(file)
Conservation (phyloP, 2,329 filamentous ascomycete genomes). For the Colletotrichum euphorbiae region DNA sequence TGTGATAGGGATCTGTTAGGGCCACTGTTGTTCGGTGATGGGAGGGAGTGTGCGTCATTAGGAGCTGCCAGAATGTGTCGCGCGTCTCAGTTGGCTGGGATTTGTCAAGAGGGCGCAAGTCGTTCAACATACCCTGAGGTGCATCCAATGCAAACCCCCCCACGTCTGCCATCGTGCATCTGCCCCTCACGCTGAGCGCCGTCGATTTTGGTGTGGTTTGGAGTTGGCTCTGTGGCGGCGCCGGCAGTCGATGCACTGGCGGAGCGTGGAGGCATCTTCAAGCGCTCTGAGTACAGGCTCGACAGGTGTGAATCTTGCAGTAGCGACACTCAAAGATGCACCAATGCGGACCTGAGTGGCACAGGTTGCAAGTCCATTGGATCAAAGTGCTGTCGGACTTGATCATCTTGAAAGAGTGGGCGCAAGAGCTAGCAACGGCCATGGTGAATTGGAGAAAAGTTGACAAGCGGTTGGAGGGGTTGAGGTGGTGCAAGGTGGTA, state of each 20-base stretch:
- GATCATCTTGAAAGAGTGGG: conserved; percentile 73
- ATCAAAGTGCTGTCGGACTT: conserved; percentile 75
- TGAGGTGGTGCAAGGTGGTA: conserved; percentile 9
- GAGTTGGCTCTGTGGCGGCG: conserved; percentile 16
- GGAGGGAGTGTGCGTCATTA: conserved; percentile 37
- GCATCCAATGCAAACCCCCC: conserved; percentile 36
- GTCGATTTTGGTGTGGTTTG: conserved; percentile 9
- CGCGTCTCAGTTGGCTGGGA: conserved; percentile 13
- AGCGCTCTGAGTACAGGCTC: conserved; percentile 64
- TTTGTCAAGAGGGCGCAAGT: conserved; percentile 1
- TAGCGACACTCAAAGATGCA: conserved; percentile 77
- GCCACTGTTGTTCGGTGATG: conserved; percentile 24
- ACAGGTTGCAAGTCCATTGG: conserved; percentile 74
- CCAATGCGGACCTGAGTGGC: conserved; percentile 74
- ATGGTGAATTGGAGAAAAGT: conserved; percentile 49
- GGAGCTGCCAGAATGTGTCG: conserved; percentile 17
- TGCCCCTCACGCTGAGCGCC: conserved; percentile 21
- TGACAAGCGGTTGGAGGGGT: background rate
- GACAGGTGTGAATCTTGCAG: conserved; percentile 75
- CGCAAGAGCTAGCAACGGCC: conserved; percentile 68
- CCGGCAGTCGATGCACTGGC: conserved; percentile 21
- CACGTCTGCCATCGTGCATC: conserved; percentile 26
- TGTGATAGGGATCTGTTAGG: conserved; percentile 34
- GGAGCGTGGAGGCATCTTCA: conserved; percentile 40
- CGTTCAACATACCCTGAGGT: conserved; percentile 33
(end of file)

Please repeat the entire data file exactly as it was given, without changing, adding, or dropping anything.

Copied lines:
Conservation (phyloP, 2,329 filamentous ascomycete genomes). For the Colletotrichum euphorbiae region DNA sequence TGTGATAGGGATCTGTTAGGGCCACTGTTGTTCGGTGATGGGAGGGAGTGTGCGTCATTAGGAGCTGCCAGAATGTGTCGCGCGTCTCAGTTGGCTGGGATTTGTCAAGAGGGCGCAAGTCGTTCAACATACCCTGAGGTGCATCCAATGCAAACCCCCCCACGTCTGCCATCGTGCATCTGCCCCTCACGCTGAGCGCCGTCGATTTTGGTGTGGTTTGGAGTTGGCTCTGTGGCGGCGCCGGCAGTCGATGCACTGGCGGAGCGTGGAGGCATCTTCAAGCGCTCTGAGTACAGGCTCGACAGGTGTGAATCTTGCAGTAGCGACACTCAAAGATGCACCAATGCGGACCTGAGTGGCACAGGTTGCAAGTCCATTGGATCAAAGTGCTGTCGGACTTGATCATCTTGAAAGAGTGGGCGCAAGAGCTAGCAACGGCCATGGTGAATTGGAGAAAAGTTGACAAGCGGTTGGAGGGGTTGAGGTGGTGCAAGGTGGTA, state of each 20-base stretch:
- GATCATCTTGAAAGAGTGGG: conserved; percentile 73
- ATCAAAGTGCTGTCGGACTT: conserved; percentile 75
- TGAGGTGGTGCAAGGTGGTA: conserved; percentile 9
- GAGTTGGCTCTGTGGCGGCG: conserved; percentile 16
- GGAGGGAGTGTGCGTCATTA: conserved; percentile 37
- GCATCCAATGCAAACCCCCC: conserved; percentile 36
- GTCGATTTTGGTGTGGTTTG: conserved; percentile 9
- CGCGTCTCAGTTGGCTGGGA: conserved; percentile 13
- AGCGCTCTGAGTACAGGCTC: conserved; percentile 64
- TTTGTCAAGAGGGCGCAAGT: conserved; percentile 1
- TAGCGACACTCAAAGATGCA: conserved; percentile 77
- GCCACTGTTGTTCGGTGATG: conserved; percentile 24
- ACAGGTTGCAAGTCCATTGG: conserved; percentile 74
- CCAATGCGGACCTGAGTGGC: conserved; percentile 74
- ATGGTGAATTGGAGAAAAGT: conserved; percentile 49
- GGAGCTGCCAGAATGTGTCG: conserved; percentile 17
- TGCCCCTCACGCTGAGCGCC: conserved; percentile 21
- TGACAAGCGGTTGGAGGGGT: background rate
- GACAGGTGTGAATCTTGCAG: conserved; percentile 75
- CGCAAGAGCTAGCAACGGCC: conserved; percentile 68
- CCGGCAGTCGATGCACTGGC: conserved; percentile 21
- CACGTCTGCCATCGTGCATC: conserved; percentile 26
- TGTGATAGGGATCTGTTAGG: conserved; percentile 34
- GGAGCGTGGAGGCATCTTCA: conserved; percentile 40
- CGTTCAACATACCCTGAGGT: conserved; percentile 33